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glord said in February 17th, 2014 at 2:19 pm

Oops – that was a 1 – got the rating wrong :-)Please erase my last answer.

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Homer said in February 17th, 2014 at 10:07 pm

3. Excellent. Funny, edgy (note the no. of readers ticked off at your doing something dangerous- itself a solid recommendation for inclusion). Great sprinkling of Brookesisms including Miss Palooka and the ohm of writing. Ends well too.

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VT Sailor said in February 19th, 2014 at 6:32 am

Definitely a 3! I think it’s a unique take on the finer points and nuances of the process of writing. A bit self-deprecating and, in parts, mad cap, and those elements help drive the point home. And that point is that writing (especially good writing) is much more than a collection of words…it’s the result of a creative process that is as unique to each individual creator as a fingerprint and as fragile and fleeting as a snowflake. Of COURSE it’s obvious that writing while driving is nuts. And of COURSE it’s logical to think that a dictaphone would be the answer. But this piece shows that writing, and perhaps creativity of any sort, often peaks at the most impractical times and sprouts from those uncomfortable and unpredictable spaces between good sense and practicality. I hope you keep this in the mix. I think it’s the best of this first set! Don’t let the safety nannies strap this rascally little gem in the backseat!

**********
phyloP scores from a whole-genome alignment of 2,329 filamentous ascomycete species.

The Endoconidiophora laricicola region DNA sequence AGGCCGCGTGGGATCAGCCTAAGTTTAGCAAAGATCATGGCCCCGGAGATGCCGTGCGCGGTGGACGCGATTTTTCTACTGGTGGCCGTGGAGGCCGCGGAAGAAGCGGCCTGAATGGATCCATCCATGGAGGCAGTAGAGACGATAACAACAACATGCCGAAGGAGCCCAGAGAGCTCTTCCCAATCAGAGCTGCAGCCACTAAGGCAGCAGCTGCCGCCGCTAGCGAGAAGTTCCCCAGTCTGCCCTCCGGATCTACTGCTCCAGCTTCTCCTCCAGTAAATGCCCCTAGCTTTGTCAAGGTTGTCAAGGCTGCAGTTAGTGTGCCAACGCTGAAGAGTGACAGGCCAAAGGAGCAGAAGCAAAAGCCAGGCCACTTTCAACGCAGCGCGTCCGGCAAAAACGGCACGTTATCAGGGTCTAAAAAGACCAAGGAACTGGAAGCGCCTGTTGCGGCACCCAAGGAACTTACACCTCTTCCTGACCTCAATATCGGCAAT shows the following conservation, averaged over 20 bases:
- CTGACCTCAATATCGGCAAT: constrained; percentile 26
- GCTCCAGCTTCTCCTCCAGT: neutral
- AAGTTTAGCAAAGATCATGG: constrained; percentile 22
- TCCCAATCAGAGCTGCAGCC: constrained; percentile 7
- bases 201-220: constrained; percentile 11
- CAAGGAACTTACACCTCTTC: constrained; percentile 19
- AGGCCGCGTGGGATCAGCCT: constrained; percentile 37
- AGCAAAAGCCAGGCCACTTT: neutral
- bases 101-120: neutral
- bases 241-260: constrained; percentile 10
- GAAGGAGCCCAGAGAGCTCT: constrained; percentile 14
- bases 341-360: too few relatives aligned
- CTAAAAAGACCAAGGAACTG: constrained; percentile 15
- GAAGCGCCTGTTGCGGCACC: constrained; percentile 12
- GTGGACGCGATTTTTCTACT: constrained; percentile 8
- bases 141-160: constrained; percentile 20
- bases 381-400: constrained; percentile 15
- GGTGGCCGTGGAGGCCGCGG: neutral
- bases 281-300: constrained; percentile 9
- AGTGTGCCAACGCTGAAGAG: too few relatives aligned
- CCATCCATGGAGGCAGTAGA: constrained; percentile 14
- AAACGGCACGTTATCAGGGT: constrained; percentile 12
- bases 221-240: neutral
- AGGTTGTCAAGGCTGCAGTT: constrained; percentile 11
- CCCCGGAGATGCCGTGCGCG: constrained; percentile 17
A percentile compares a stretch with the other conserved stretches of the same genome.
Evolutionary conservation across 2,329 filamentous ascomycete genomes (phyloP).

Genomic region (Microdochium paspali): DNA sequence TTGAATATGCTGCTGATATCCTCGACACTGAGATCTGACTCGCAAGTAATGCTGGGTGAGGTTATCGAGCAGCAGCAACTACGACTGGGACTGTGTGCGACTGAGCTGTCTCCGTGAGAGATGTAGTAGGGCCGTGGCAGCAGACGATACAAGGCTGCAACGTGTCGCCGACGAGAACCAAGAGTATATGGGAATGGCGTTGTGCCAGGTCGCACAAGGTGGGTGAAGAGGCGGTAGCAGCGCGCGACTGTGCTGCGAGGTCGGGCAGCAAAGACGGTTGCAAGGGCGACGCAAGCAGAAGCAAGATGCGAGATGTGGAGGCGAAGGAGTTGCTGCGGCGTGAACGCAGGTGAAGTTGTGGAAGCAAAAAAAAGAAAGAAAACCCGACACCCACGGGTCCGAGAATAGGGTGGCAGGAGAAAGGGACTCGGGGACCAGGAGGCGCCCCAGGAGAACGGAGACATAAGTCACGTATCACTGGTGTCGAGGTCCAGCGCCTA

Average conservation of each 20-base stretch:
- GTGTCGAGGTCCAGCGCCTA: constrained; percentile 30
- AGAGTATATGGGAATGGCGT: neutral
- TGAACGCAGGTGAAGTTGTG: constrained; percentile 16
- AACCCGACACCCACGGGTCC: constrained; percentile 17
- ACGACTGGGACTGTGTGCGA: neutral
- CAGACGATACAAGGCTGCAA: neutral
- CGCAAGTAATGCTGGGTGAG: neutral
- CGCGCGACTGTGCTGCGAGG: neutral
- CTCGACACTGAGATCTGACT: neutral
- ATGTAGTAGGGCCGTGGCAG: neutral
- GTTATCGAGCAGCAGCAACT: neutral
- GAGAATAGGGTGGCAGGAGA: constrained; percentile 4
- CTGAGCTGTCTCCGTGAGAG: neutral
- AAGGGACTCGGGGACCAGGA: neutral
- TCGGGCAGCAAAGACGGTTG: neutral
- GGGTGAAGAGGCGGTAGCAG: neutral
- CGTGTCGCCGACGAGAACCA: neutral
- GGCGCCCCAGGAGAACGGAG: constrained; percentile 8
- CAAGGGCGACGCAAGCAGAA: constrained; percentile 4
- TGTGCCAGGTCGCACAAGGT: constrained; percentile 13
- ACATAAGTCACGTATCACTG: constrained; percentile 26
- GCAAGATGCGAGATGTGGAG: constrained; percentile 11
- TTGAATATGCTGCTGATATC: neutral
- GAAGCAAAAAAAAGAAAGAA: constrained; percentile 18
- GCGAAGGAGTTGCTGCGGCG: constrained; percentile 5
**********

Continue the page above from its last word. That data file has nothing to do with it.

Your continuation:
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Alex King said in February 20th, 2014 at 9:48 am

3 – Thoughtful. Makes me think about my own habits if writing and thinking and composing. Glad I don’t drive in Vermont or anywhere near there. Yes, edgy, I agree with Homer.

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Paige Schmittlein said in February 21st, 2014 at 12:17 pm

Rating: 1. Doesn’t really capture my interest and I agree with everyone who says the whole writing while driving is anxiety-inducing and distracting from the real point of the piece. I think it should be put aside in favor of some stronger pieces that appeal to wider audiences (this seems to be a little more directed toward writers).

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Wedegis said in February 23rd, 2014 at 1:34 pm

Rating: 1